want for balancing between state regulation and self-regulation – TwoCircles.web

India has one of the largest populations of social media users Image: Aviv Digital

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In recent years, social media has emerged as one of the most important methods of providing immediate relief in the event of natural disasters and Covid-19, especially in a large country like India. Hence, social media regulation and reform need to be brought in line with the right to life, which is enriched in our constitution.

Dr. Ahmed Raza | TwoCircles.net

A new foundation for social media and journalistic independence was legally strengthened after the Indian Supreme Court recently ordered that state governments and law enforcement agencies crack down on social media. The order came in response to police crackdown on the use of Facebook, Twitter, etc. by individuals during the ongoing second wave of pandemics, in which medical or administrative assistance was sought by providing information about the lack of beds, oxygen, medicines , Intensive care units, ventilators, ambulances, etc. have been replaced. in government and private hospitals.

The second wave of Covid-19 pandemic in India must be viewed by the government, health administration, healthcare industry, etc. as a large number of unfortunate cases of death, bed and drug shortages, oxygen supply and lack of coordination among agencies, etc. have been reported by Social -Media platforms reported. However, the authenticity, reliability and facts of social media coverage have always been questioned by the existing state governments as several states always remain intact to reach number one among the Covid-19 administrative states. Even some of the states, namely Uttar Pradesh and Maharashtra, have emphatically booked various cases against the citizens seeking help on social media platforms in their emergencies. The governments of these states argued that these social media posts spread misinformation about the availability of resources in hospitals and thereby caused panic in society.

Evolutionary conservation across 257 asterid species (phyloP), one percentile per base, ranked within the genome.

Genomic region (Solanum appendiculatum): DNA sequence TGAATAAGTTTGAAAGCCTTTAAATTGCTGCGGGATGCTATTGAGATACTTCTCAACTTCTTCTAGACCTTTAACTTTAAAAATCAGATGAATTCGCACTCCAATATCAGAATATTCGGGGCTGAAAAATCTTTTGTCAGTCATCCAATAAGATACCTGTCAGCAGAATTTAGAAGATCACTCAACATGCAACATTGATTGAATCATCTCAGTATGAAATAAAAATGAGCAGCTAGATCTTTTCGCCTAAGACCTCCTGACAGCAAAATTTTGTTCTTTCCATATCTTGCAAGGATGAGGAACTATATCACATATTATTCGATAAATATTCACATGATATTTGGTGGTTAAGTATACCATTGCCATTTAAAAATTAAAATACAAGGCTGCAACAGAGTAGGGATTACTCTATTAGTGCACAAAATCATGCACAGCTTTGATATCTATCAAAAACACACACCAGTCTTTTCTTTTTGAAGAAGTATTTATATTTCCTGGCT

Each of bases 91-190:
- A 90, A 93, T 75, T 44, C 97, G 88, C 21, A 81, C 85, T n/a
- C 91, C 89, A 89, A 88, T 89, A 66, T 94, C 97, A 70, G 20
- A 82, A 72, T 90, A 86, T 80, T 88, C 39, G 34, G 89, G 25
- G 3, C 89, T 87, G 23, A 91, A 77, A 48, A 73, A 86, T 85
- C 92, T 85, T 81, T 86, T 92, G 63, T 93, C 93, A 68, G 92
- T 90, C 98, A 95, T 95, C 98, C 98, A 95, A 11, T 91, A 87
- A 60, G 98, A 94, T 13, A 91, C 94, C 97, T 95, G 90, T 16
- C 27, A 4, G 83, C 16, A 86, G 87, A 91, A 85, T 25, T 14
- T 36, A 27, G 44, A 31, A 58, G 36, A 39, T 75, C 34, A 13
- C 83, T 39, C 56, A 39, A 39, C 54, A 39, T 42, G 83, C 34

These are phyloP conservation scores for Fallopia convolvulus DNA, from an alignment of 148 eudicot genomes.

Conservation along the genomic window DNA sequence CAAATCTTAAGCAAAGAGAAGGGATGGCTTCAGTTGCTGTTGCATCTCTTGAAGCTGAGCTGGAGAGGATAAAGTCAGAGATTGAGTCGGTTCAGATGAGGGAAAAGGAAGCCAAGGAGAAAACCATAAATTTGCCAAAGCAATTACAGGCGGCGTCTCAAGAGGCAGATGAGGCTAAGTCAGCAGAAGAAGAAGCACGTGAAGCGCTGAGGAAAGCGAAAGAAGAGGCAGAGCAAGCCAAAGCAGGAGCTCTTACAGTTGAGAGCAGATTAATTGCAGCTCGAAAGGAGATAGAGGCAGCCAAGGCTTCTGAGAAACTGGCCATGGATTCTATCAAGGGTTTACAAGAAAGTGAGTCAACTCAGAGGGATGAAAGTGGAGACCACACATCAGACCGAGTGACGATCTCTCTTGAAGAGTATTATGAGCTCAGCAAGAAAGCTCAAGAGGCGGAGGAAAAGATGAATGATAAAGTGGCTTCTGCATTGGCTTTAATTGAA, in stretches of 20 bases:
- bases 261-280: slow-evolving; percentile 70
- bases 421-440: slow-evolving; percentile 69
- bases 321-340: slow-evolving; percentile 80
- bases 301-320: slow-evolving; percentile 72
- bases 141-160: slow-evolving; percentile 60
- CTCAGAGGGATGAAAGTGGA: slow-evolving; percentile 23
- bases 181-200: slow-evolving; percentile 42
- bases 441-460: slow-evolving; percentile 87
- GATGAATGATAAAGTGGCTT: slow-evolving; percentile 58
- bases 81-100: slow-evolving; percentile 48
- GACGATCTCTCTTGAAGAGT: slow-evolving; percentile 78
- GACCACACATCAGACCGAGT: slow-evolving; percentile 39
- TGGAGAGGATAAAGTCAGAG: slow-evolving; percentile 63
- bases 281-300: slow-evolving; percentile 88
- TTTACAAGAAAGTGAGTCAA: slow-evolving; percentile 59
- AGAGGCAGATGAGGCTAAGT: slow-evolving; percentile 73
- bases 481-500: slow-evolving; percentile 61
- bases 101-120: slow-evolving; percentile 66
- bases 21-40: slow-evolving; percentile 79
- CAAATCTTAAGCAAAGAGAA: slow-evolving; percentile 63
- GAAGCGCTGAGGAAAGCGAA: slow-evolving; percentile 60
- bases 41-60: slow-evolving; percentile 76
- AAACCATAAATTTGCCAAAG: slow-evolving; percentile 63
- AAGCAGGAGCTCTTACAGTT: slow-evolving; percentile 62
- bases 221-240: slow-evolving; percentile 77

However, under the order of the Supreme Court, it is a legal right to uncover complaints or seek help on social media, emergencies, or similar situations such as natural disasters. At the same time, we cannot abuse social media freedom in the name of freedom of expression, as manipulation on social media has undoubtedly contributed to other sensitive issues in our society, such as: B. political polarization, the increase in the crime of mob lynching and the triggering of community conflict, communalism through hate speech, conversion of nationals into anti-nationals, etc. This article tries to explore the possibilities of social media reforms according to the legal To examine provisions, the right to freedom, the right to privacy, the right to life, etc., which must be seen as a balanced approach in dealing with social media reforms in India. India has become the seventh largest market for social media websites as it offers every citizen the opportunity to discuss political and social issues and express their views on the platforms.

The first political experiment in India could be linked to BJP, which mainly focused on social media campaigns during the 2014 election to attract the attention of the youth. This resulted in a major victory for the BJP over the Congress party. Over the years, social media abuse by members of some members of society seemed like an unguided rocket that always posed a threat to the basic ideals of the state. Hence, social media reforms in India are essential for the government.

Below are the two models of social media reforms that offer a balanced approach between different rights such as freedom of expression, right of access to information, right to privacy, etc.

Need for regulation